Locally Made Creative Cans at Junkyard Brewing

"We really wanted to give each individual beer its own personality, too," says Aaron Juhnke

MOORHEAD, Minn. —  Junkyard Brewing, Moorhead’s only craft beer business, continues to draw in new customers with its unique ever-changing beer list and keeps its faithful crowd with its “Cheers-like” atmosphere.

They’ve also set themselves apart with their large beer cans they call “Crowlers” and with a quick glance, you can tell they’re a work of art.

 

How would you like a Retro Ski Suit or Taking Care of Biscuits Cookie Stout?

At Junkyard Brewing in Moorhead, you can get a pint filled of your favorite brew.
They range from IPA’s to stouts and sours. You can also get a cold one to go.

Aaron Juhnke says, “It’s a pretty nice to size because it’s about two glasses of beer so. I haven’t met a lot of people who can’t have two glasses of beer by them self or it’s a nice size for sharing.”

But let’s back it up. Before the cans get to the tap room’s cooler. They start in the back where the brewery magic happens.

From the large tanks to where they can each beer in house, usually done by two employees at a time, workers are hard at it.

“Now we’re able to do up to 2,000 or 2,500 cans in a day,” says Juhnke.

Aaron Juhnke, a co-founder of Junkyard, says it’s important that their beers stood out, not just in taste but design, too.

He says, “When we thought about canning beer, our first thought was we had to have some cool label on these cans. We really wanted to give each individual beer it’s own personality, too.”

Employee Corey Nebbeling says, “One that’s dear to my heart is the Galatic Falconer and I love Aaron’s artwork on it. He took an old school comic book label and tweaked it to his own creation.”

You heard right; it’s Aaron doing the drawings.

“My label designs are pretty rough around the edges and pretty basic compared to what I think a real professional artist would do but I have fun with it and people seem to enjoy it so I’m going to keep doing it,” says Juhnke.

He says he got the job by default.

Aaron first started his drawings the old fashion way, pen and paper. He has since switched to an iPad.

Which comes first: the name or the drawing? Aaron says it’s sometimes both. At Junkyard, it’s a team effort. Once a new brew is created, they turn to their trusty list of ideas that they hope will one day fit.

Allison Slavik, who works at the brewery, says, “One of my favorite designs is probably the Vladamir’s Pegasus just because I’m a big fan of unicorns, naturally and I think it’s just got a fun story being that Aaron’s daughter designed it.”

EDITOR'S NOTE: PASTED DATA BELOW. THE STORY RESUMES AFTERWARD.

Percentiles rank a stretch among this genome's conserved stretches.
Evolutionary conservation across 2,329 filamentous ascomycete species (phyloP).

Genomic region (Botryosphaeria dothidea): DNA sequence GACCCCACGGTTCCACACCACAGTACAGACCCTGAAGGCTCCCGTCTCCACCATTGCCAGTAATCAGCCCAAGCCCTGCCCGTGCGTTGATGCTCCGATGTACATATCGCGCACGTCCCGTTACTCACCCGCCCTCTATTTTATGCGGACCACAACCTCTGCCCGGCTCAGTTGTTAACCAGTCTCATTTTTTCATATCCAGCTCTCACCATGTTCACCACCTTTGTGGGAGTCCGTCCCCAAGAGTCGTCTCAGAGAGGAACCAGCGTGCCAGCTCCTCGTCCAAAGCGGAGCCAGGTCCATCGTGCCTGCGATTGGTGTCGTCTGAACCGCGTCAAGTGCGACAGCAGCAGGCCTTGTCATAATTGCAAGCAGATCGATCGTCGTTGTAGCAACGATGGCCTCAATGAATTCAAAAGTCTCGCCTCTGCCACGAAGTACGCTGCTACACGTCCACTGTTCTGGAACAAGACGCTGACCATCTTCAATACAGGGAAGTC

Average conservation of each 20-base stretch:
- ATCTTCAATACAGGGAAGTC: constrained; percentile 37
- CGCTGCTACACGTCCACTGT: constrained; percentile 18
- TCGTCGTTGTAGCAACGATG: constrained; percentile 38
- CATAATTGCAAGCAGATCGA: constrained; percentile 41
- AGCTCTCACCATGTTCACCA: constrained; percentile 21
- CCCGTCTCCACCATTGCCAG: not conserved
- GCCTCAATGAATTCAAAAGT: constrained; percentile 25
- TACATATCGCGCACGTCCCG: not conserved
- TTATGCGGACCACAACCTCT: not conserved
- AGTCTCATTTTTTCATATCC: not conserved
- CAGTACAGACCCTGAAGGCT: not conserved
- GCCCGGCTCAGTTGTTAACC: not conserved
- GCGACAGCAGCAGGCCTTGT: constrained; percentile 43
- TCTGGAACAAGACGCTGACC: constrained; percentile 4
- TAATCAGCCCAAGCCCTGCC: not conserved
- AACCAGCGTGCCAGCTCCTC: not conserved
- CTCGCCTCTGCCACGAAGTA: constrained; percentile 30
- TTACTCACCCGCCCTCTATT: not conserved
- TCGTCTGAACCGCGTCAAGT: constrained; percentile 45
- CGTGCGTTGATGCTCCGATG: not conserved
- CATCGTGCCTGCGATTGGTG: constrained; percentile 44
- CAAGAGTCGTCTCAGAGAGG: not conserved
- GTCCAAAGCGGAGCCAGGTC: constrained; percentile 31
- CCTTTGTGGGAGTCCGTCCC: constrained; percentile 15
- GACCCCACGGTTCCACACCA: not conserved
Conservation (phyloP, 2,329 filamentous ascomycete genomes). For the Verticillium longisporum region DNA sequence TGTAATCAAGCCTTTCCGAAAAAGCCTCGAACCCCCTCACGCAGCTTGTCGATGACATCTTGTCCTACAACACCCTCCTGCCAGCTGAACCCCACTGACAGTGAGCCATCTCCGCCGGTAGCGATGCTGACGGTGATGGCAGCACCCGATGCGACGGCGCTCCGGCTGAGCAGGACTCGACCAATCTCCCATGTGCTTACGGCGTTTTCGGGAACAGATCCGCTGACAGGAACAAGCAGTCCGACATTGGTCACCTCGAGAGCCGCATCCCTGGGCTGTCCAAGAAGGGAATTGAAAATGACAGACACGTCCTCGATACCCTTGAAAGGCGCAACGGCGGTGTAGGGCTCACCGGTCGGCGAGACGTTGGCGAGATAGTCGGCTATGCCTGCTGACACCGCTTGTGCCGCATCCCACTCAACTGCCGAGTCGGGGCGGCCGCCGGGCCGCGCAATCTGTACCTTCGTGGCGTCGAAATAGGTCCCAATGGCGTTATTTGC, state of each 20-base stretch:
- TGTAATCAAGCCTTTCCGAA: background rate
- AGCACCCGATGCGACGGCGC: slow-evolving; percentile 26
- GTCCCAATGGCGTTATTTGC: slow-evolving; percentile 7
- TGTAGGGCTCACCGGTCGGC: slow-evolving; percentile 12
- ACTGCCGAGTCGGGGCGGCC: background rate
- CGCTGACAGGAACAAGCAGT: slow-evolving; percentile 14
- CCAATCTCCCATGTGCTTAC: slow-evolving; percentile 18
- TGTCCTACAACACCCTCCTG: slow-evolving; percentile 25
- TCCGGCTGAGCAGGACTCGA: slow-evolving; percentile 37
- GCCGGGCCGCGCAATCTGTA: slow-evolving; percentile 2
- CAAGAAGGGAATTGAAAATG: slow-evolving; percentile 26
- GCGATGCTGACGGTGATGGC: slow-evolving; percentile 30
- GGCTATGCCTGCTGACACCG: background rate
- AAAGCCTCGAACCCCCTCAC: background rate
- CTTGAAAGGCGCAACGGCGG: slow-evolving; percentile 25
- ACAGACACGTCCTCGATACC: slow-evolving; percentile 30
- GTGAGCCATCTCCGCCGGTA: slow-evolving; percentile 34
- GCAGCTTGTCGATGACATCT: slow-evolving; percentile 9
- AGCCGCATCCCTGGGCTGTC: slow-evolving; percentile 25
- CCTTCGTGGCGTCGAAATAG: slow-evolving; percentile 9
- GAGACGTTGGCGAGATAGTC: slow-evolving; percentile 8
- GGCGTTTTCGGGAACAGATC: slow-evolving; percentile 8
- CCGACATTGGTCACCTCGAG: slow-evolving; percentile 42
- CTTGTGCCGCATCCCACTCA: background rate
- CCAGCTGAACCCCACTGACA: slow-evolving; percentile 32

“He was like ‘wow, you drew this?’ and I was like, ‘yeah, I drew this on my own’ and he’s like, ‘wow’ and he took a picture and then it’s now on the wall and on a beer logo,” says Madeline Juhnke.

Art skills run in the family, Aaron’s eleven year old daughter Madeline is the artist behind some of work, which makes sense when some look like a scene from a children’s movie.

James Kelsey, Junkyard Brewing employee, says, “My favorite beer is midnight spider, kind of like a bedroom scene, kind of reminiscing of Monsters Incorporated where there’s a big spider behind the door and parents are checking on a kid who is freaking out in his bedroom.”

And let’s not forget about the Barrel-Aged King Size.

Madeline says, “I drew the robe and the feet and stuff cause I wanted him to be coming in the room, like, ‘Yeah!'”

Not too bad for starting when she was just in Kindergarten.

You could say it’s a family affair.

Aaron says his mom uses a digital projector to trace the designs on the walls of the two tap rooms and as time passes, you’ll notice less empty space.

Juhnke says, “We’ve grown way more than I thought we were going to grow in the past five years. We’re at a point now where we’ve reached the limits of our physical space here. We’re going to have a lot of fun making many, many more new beers, just continuing to experiment with new styles that are coming out and just learning more about brewing ourselves.”

So next time, you grab one of their brews to go. Take a moment to wonder; did a 5th grader draw this? Quite possibly.

You can buy the Crowlers at Junkyard and at various liquor stores in the metro.

 

 

Categories: Business, Local News, Minnesota News, Moorhead